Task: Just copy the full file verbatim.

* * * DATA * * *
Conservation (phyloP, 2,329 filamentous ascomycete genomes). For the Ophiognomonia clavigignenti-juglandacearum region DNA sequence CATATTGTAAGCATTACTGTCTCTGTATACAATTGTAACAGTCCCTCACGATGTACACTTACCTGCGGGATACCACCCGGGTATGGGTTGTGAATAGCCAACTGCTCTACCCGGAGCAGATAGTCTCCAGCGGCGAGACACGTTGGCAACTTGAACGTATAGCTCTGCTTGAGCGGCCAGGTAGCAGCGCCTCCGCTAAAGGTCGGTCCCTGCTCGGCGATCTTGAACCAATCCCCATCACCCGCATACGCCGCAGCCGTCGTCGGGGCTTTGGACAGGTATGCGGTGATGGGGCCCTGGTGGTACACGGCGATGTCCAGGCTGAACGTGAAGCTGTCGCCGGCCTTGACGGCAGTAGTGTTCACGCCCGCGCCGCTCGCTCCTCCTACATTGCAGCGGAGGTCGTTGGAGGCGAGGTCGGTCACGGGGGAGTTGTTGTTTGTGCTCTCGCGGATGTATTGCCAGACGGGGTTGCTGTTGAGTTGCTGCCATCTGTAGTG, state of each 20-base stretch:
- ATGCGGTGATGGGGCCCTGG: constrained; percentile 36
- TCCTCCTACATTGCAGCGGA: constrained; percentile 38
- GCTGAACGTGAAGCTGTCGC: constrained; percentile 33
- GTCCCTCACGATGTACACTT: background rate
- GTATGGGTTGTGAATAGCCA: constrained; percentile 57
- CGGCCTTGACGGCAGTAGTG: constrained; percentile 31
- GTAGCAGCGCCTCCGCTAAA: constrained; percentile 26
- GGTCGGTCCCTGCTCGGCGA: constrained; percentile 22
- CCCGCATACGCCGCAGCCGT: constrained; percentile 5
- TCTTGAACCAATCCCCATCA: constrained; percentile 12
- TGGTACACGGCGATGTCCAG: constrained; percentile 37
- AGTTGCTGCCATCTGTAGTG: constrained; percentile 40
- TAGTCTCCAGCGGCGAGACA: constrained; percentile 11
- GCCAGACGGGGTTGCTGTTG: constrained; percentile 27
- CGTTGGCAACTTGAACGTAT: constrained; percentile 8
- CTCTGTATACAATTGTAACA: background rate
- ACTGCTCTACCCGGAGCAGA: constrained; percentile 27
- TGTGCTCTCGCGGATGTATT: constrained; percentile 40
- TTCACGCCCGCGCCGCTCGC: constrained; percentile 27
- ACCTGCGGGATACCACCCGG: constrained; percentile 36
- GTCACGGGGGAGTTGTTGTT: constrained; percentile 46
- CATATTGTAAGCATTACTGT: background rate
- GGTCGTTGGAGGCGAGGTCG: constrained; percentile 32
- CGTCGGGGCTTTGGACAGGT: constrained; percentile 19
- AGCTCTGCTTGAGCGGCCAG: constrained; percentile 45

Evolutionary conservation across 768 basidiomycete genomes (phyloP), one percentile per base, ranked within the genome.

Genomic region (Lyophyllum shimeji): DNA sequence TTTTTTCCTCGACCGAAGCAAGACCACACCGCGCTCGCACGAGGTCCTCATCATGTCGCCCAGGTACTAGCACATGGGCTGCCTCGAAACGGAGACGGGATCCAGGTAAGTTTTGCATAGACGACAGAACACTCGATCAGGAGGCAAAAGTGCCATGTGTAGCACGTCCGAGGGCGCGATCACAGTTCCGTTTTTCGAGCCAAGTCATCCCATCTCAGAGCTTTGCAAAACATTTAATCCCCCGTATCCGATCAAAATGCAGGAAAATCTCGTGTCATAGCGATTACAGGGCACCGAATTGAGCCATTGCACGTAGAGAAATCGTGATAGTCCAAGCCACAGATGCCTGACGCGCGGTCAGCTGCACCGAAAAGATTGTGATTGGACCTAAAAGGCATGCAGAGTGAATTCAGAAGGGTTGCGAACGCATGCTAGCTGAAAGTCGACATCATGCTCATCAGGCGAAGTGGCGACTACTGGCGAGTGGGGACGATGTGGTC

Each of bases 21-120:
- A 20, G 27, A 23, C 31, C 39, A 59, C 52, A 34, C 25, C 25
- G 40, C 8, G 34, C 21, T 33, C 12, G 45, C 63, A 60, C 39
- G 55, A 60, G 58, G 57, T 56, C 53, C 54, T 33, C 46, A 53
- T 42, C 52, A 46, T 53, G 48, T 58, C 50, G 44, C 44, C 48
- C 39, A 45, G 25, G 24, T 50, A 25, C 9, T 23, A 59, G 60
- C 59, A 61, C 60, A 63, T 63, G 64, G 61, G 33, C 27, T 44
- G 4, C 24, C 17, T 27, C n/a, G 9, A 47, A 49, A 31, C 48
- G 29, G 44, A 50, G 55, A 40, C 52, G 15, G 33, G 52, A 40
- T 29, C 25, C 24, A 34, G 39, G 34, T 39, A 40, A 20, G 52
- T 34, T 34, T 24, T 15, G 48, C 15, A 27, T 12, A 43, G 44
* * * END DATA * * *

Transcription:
Conservation (phyloP, 2,329 filamentous ascomycete genomes). For the Ophiognomonia clavigignenti-juglandacearum region DNA sequence CATATTGTAAGCATTACTGTCTCTGTATACAATTGTAACAGTCCCTCACGATGTACACTTACCTGCGGGATACCACCCGGGTATGGGTTGTGAATAGCCAACTGCTCTACCCGGAGCAGATAGTCTCCAGCGGCGAGACACGTTGGCAACTTGAACGTATAGCTCTGCTTGAGCGGCCAGGTAGCAGCGCCTCCGCTAAAGGTCGGTCCCTGCTCGGCGATCTTGAACCAATCCCCATCACCCGCATACGCCGCAGCCGTCGTCGGGGCTTTGGACAGGTATGCGGTGATGGGGCCCTGGTGGTACACGGCGATGTCCAGGCTGAACGTGAAGCTGTCGCCGGCCTTGACGGCAGTAGTGTTCACGCCCGCGCCGCTCGCTCCTCCTACATTGCAGCGGAGGTCGTTGGAGGCGAGGTCGGTCACGGGGGAGTTGTTGTTTGTGCTCTCGCGGATGTATTGCCAGACGGGGTTGCTGTTGAGTTGCTGCCATCTGTAGTG, state of each 20-base stretch:
- ATGCGGTGATGGGGCCCTGG: constrained; percentile 36
- TCCTCCTACATTGCAGCGGA: constrained; percentile 38
- GCTGAACGTGAAGCTGTCGC: constrained; percentile 33
- GTCCCTCACGATGTACACTT: background rate
- GTATGGGTTGTGAATAGCCA: constrained; percentile 57
- CGGCCTTGACGGCAGTAGTG: constrained; percentile 31
- GTAGCAGCGCCTCCGCTAAA: constrained; percentile 26
- GGTCGGTCCCTGCTCGGCGA: constrained; percentile 22
- CCCGCATACGCCGCAGCCGT: constrained; percentile 5
- TCTTGAACCAATCCCCATCA: constrained; percentile 12
- TGGTACACGGCGATGTCCAG: constrained; percentile 37
- AGTTGCTGCCATCTGTAGTG: constrained; percentile 40
- TAGTCTCCAGCGGCGAGACA: constrained; percentile 11
- GCCAGACGGGGTTGCTGTTG: constrained; percentile 27
- CGTTGGCAACTTGAACGTAT: constrained; percentile 8
- CTCTGTATACAATTGTAACA: background rate
- ACTGCTCTACCCGGAGCAGA: constrained; percentile 27
- TGTGCTCTCGCGGATGTATT: constrained; percentile 40
- TTCACGCCCGCGCCGCTCGC: constrained; percentile 27
- ACCTGCGGGATACCACCCGG: constrained; percentile 36
- GTCACGGGGGAGTTGTTGTT: constrained; percentile 46
- CATATTGTAAGCATTACTGT: background rate
- GGTCGTTGGAGGCGAGGTCG: constrained; percentile 32
- CGTCGGGGCTTTGGACAGGT: constrained; percentile 19
- AGCTCTGCTTGAGCGGCCAG: constrained; percentile 45

Evolutionary conservation across 768 basidiomycete genomes (phyloP), one percentile per base, ranked within the genome.

Genomic region (Lyophyllum shimeji): DNA sequence TTTTTTCCTCGACCGAAGCAAGACCACACCGCGCTCGCACGAGGTCCTCATCATGTCGCCCAGGTACTAGCACATGGGCTGCCTCGAAACGGAGACGGGATCCAGGTAAGTTTTGCATAGACGACAGAACACTCGATCAGGAGGCAAAAGTGCCATGTGTAGCACGTCCGAGGGCGCGATCACAGTTCCGTTTTTCGAGCCAAGTCATCCCATCTCAGAGCTTTGCAAAACATTTAATCCCCCGTATCCGATCAAAATGCAGGAAAATCTCGTGTCATAGCGATTACAGGGCACCGAATTGAGCCATTGCACGTAGAGAAATCGTGATAGTCCAAGCCACAGATGCCTGACGCGCGGTCAGCTGCACCGAAAAGATTGTGATTGGACCTAAAAGGCATGCAGAGTGAATTCAGAAGGGTTGCGAACGCATGCTAGCTGAAAGTCGACATCATGCTCATCAGGCGAAGTGGCGACTACTGGCGAGTGGGGACGATGTGGTC

Each of bases 21-120:
- A 20, G 27, A 23, C 31, C 39, A 59, C 52, A 34, C 25, C 25
- G 40, C 8, G 34, C 21, T 33, C 12, G 45, C 63, A 60, C 39
- G 55, A 60, G 58, G 57, T 56, C 53, C 54, T 33, C 46, A 53
- T 42, C 52, A 46, T 53, G 48, T 58, C 50, G 44, C 44, C 48
- C 39, A 45, G 25, G 24, T 50, A 25, C 9, T 23, A 59, G 60
- C 59, A 61, C 60, A 63, T 63, G 64, G 61, G 33, C 27, T 44
- G 4, C 24, C 17, T 27, C n/a, G 9, A 47, A 49, A 31, C 48
- G 29, G 44, A 50, G 55, A 40, C 52, G 15, G 33, G 52, A 40
- T 29, C 25, C 24, A 34, G 39, G 34, T 39, A 40, A 20, G 52
- T 34, T 34, T 24, T 15, G 48, C 15, A 27, T 12, A 43, G 44